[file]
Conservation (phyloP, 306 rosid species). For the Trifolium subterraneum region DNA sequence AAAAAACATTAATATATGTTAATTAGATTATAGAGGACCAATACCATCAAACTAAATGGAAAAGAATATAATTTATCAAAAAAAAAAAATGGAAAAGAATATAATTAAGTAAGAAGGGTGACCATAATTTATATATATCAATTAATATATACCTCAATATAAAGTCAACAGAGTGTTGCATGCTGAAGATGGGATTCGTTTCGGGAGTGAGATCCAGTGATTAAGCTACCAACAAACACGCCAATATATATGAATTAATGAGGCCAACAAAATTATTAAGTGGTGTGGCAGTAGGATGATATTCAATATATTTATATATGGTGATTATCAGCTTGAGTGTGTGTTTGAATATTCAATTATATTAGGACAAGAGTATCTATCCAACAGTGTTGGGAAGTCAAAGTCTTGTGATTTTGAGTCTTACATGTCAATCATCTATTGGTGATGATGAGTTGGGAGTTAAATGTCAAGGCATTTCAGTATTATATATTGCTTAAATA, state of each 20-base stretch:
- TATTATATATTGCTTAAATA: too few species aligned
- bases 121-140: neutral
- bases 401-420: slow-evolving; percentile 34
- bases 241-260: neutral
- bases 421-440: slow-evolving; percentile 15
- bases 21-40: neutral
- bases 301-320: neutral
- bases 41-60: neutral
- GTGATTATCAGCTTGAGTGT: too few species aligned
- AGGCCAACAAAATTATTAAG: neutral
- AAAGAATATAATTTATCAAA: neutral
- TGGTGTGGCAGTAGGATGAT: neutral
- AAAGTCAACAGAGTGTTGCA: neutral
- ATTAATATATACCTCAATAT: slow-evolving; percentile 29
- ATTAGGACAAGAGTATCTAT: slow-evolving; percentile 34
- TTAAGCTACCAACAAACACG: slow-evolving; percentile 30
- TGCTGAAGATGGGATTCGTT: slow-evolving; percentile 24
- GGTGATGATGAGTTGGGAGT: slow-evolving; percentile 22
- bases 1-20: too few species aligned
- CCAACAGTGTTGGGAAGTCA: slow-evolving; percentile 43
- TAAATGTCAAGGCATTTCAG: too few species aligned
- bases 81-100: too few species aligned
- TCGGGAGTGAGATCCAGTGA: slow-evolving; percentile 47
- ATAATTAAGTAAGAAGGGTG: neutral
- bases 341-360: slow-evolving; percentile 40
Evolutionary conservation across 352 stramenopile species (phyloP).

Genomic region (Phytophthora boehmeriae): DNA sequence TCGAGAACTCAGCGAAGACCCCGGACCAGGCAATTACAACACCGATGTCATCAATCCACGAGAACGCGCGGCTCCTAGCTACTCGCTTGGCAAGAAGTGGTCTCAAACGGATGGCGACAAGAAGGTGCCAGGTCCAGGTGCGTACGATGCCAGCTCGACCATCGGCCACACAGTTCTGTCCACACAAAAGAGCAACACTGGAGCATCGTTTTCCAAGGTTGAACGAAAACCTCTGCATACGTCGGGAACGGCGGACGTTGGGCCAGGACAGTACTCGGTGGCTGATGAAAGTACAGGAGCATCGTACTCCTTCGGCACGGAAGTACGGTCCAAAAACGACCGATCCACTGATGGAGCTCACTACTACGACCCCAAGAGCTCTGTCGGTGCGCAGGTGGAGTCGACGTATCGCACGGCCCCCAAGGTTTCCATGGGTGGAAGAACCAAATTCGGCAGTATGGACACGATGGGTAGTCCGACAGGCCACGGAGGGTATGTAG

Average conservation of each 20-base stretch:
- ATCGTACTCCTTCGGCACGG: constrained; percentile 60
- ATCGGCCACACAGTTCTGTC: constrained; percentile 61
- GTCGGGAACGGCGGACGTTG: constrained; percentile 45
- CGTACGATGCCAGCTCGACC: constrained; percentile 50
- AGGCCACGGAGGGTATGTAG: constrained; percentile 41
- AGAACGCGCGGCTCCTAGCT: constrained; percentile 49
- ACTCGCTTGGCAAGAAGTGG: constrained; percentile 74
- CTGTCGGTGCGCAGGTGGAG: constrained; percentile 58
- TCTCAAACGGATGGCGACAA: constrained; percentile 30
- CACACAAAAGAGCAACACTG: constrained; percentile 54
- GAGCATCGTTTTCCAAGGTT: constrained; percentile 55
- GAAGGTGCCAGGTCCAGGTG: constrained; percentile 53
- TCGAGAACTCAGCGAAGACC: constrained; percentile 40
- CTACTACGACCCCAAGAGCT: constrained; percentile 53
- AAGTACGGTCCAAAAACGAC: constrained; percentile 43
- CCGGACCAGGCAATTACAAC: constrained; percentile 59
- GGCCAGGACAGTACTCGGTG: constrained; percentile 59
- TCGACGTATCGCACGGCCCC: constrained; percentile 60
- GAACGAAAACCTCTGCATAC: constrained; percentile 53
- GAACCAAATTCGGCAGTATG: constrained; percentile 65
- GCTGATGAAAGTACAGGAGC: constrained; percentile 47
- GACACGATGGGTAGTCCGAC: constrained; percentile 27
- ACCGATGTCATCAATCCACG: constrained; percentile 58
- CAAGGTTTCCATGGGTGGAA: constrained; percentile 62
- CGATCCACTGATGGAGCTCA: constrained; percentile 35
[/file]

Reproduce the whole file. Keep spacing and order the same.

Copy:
Conservation (phyloP, 306 rosid species). For the Trifolium subterraneum region DNA sequence AAAAAACATTAATATATGTTAATTAGATTATAGAGGACCAATACCATCAAACTAAATGGAAAAGAATATAATTTATCAAAAAAAAAAAATGGAAAAGAATATAATTAAGTAAGAAGGGTGACCATAATTTATATATATCAATTAATATATACCTCAATATAAAGTCAACAGAGTGTTGCATGCTGAAGATGGGATTCGTTTCGGGAGTGAGATCCAGTGATTAAGCTACCAACAAACACGCCAATATATATGAATTAATGAGGCCAACAAAATTATTAAGTGGTGTGGCAGTAGGATGATATTCAATATATTTATATATGGTGATTATCAGCTTGAGTGTGTGTTTGAATATTCAATTATATTAGGACAAGAGTATCTATCCAACAGTGTTGGGAAGTCAAAGTCTTGTGATTTTGAGTCTTACATGTCAATCATCTATTGGTGATGATGAGTTGGGAGTTAAATGTCAAGGCATTTCAGTATTATATATTGCTTAAATA, state of each 20-base stretch:
- TATTATATATTGCTTAAATA: too few species aligned
- bases 121-140: neutral
- bases 401-420: slow-evolving; percentile 34
- bases 241-260: neutral
- bases 421-440: slow-evolving; percentile 15
- bases 21-40: neutral
- bases 301-320: neutral
- bases 41-60: neutral
- GTGATTATCAGCTTGAGTGT: too few species aligned
- AGGCCAACAAAATTATTAAG: neutral
- AAAGAATATAATTTATCAAA: neutral
- TGGTGTGGCAGTAGGATGAT: neutral
- AAAGTCAACAGAGTGTTGCA: neutral
- ATTAATATATACCTCAATAT: slow-evolving; percentile 29
- ATTAGGACAAGAGTATCTAT: slow-evolving; percentile 34
- TTAAGCTACCAACAAACACG: slow-evolving; percentile 30
- TGCTGAAGATGGGATTCGTT: slow-evolving; percentile 24
- GGTGATGATGAGTTGGGAGT: slow-evolving; percentile 22
- bases 1-20: too few species aligned
- CCAACAGTGTTGGGAAGTCA: slow-evolving; percentile 43
- TAAATGTCAAGGCATTTCAG: too few species aligned
- bases 81-100: too few species aligned
- TCGGGAGTGAGATCCAGTGA: slow-evolving; percentile 47
- ATAATTAAGTAAGAAGGGTG: neutral
- bases 341-360: slow-evolving; percentile 40
Evolutionary conservation across 352 stramenopile species (phyloP).

Genomic region (Phytophthora boehmeriae): DNA sequence TCGAGAACTCAGCGAAGACCCCGGACCAGGCAATTACAACACCGATGTCATCAATCCACGAGAACGCGCGGCTCCTAGCTACTCGCTTGGCAAGAAGTGGTCTCAAACGGATGGCGACAAGAAGGTGCCAGGTCCAGGTGCGTACGATGCCAGCTCGACCATCGGCCACACAGTTCTGTCCACACAAAAGAGCAACACTGGAGCATCGTTTTCCAAGGTTGAACGAAAACCTCTGCATACGTCGGGAACGGCGGACGTTGGGCCAGGACAGTACTCGGTGGCTGATGAAAGTACAGGAGCATCGTACTCCTTCGGCACGGAAGTACGGTCCAAAAACGACCGATCCACTGATGGAGCTCACTACTACGACCCCAAGAGCTCTGTCGGTGCGCAGGTGGAGTCGACGTATCGCACGGCCCCCAAGGTTTCCATGGGTGGAAGAACCAAATTCGGCAGTATGGACACGATGGGTAGTCCGACAGGCCACGGAGGGTATGTAG

Average conservation of each 20-base stretch:
- ATCGTACTCCTTCGGCACGG: constrained; percentile 60
- ATCGGCCACACAGTTCTGTC: constrained; percentile 61
- GTCGGGAACGGCGGACGTTG: constrained; percentile 45
- CGTACGATGCCAGCTCGACC: constrained; percentile 50
- AGGCCACGGAGGGTATGTAG: constrained; percentile 41
- AGAACGCGCGGCTCCTAGCT: constrained; percentile 49
- ACTCGCTTGGCAAGAAGTGG: constrained; percentile 74
- CTGTCGGTGCGCAGGTGGAG: constrained; percentile 58
- TCTCAAACGGATGGCGACAA: constrained; percentile 30
- CACACAAAAGAGCAACACTG: constrained; percentile 54
- GAGCATCGTTTTCCAAGGTT: constrained; percentile 55
- GAAGGTGCCAGGTCCAGGTG: constrained; percentile 53
- TCGAGAACTCAGCGAAGACC: constrained; percentile 40
- CTACTACGACCCCAAGAGCT: constrained; percentile 53
- AAGTACGGTCCAAAAACGAC: constrained; percentile 43
- CCGGACCAGGCAATTACAAC: constrained; percentile 59
- GGCCAGGACAGTACTCGGTG: constrained; percentile 59
- TCGACGTATCGCACGGCCCC: constrained; percentile 60
- GAACGAAAACCTCTGCATAC: constrained; percentile 53
- GAACCAAATTCGGCAGTATG: constrained; percentile 65
- GCTGATGAAAGTACAGGAGC: constrained; percentile 47
- GACACGATGGGTAGTCCGAC: constrained; percentile 27
- ACCGATGTCATCAATCCACG: constrained; percentile 58
- CAAGGTTTCCATGGGTGGAA: constrained; percentile 62
- CGATCCACTGATGGAGCTCA: constrained; percentile 35